In the final analysis, the truth of Christ is the full and authentic response to that human desire for relationship, communion and meaning which is reflected in the immense popularity of social networks. Believers who bear witness to their most profound convictions greatly help prevent the web from becoming an instrument which depersonalizes people, attempts to manipulate them emotionally or allows those who are powerful to monopolize the opinions of others. On the contrary, believers encourage everyone to keep alive the eternal human questions which testify to our desire for transcendence and our longing for authentic forms of life, truly worthy of being lived. It is precisely this uniquely human spiritual yearning which inspires our quest for truth and for communion and which impels us to communicate with integrity and honesty.
I invite young people above all to make good use of their presence in the digital world. I repeat my invitation to them for the next World Youth Day in Madrid, where the new technologies are contributing greatly to the preparations. Through the intercession of their patron Saint Francis de Sales, I pray that God may grant communications workers the capacity always to carry out their work conscientiously and professionally. To all, I willingly impart my Apostolic Blessing.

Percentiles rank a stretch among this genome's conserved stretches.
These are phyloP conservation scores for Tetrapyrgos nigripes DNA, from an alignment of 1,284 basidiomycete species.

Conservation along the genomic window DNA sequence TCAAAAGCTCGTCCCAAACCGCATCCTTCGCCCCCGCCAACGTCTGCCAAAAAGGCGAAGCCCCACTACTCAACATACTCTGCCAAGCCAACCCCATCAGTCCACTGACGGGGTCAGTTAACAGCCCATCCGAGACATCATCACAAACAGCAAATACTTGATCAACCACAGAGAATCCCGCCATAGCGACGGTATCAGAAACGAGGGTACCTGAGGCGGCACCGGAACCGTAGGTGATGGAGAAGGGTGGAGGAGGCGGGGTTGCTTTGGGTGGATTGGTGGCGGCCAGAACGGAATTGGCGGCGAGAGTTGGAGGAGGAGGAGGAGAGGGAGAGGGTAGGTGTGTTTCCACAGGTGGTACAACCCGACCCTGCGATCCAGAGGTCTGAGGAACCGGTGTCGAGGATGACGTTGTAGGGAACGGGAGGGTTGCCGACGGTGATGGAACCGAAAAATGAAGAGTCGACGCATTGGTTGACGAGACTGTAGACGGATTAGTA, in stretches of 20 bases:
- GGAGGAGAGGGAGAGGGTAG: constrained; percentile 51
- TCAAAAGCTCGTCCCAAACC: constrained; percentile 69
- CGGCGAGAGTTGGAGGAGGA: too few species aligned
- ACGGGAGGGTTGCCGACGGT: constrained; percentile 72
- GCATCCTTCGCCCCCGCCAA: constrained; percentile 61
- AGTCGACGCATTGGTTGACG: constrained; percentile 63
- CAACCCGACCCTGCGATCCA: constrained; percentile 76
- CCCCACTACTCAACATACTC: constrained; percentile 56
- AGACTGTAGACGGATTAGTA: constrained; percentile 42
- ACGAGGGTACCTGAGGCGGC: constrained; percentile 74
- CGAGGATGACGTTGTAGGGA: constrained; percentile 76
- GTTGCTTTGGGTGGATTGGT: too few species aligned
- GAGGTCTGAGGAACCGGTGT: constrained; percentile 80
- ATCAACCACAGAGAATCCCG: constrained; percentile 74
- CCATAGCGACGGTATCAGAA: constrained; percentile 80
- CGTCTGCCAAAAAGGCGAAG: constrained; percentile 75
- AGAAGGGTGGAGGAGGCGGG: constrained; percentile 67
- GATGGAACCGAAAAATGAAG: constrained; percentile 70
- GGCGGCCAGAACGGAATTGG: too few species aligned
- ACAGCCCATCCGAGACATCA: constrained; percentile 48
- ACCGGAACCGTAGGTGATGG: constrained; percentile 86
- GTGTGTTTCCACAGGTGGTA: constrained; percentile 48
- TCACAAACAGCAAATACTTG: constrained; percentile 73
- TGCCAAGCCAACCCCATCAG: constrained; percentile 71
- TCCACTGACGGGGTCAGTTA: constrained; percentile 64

From the Vatican, 24 January 2011, Feast of Saint Francis de Sales.
Notes to Editors:
Bishop John McAreavey and Bishop Denis Brennan are co-chairs of the Council for Communications of the Irish Bishop’s Conference
The 45th World Day of Social Communications will be celebrated on Sunday 5 June 2011, the Solemnity of the Ascension of the Lord and the Sunday before the Solemnity of Pentecost. World Communications Day is the only worldwide celebration called for by the Second Vatican Council.
See the new look Bishops’ Conference website at www.catholicbishops.ie
To join the discussion on Twitter use the hashtag #wcd2011 between 3 and 4pm Irish time on Sunday 5 June.
Previous themes addressed by Pope Benedict in his messages for World Communications Day have been:
– 2006: The Media: A Network for Communication, Communion and Cooperation
– 2007: Children and the Media: a Challenge for Education.
– 2008: The Media: At the Crossroads between Self-Promotion and Service. Searching for the Truth in order to Share it with Others
– 2009: New Technologies, New Relationships. Promoting a Culture of Respect, Dialogue and Friendship
– 2010: The priest and pastoral ministry in a digital world: new media at the service of the Word
Catholic Communications Office Maynooth: Martin Long 00353 (0) 86 172 7678 and Brenda Drumm 00353 (0) 87 310 4444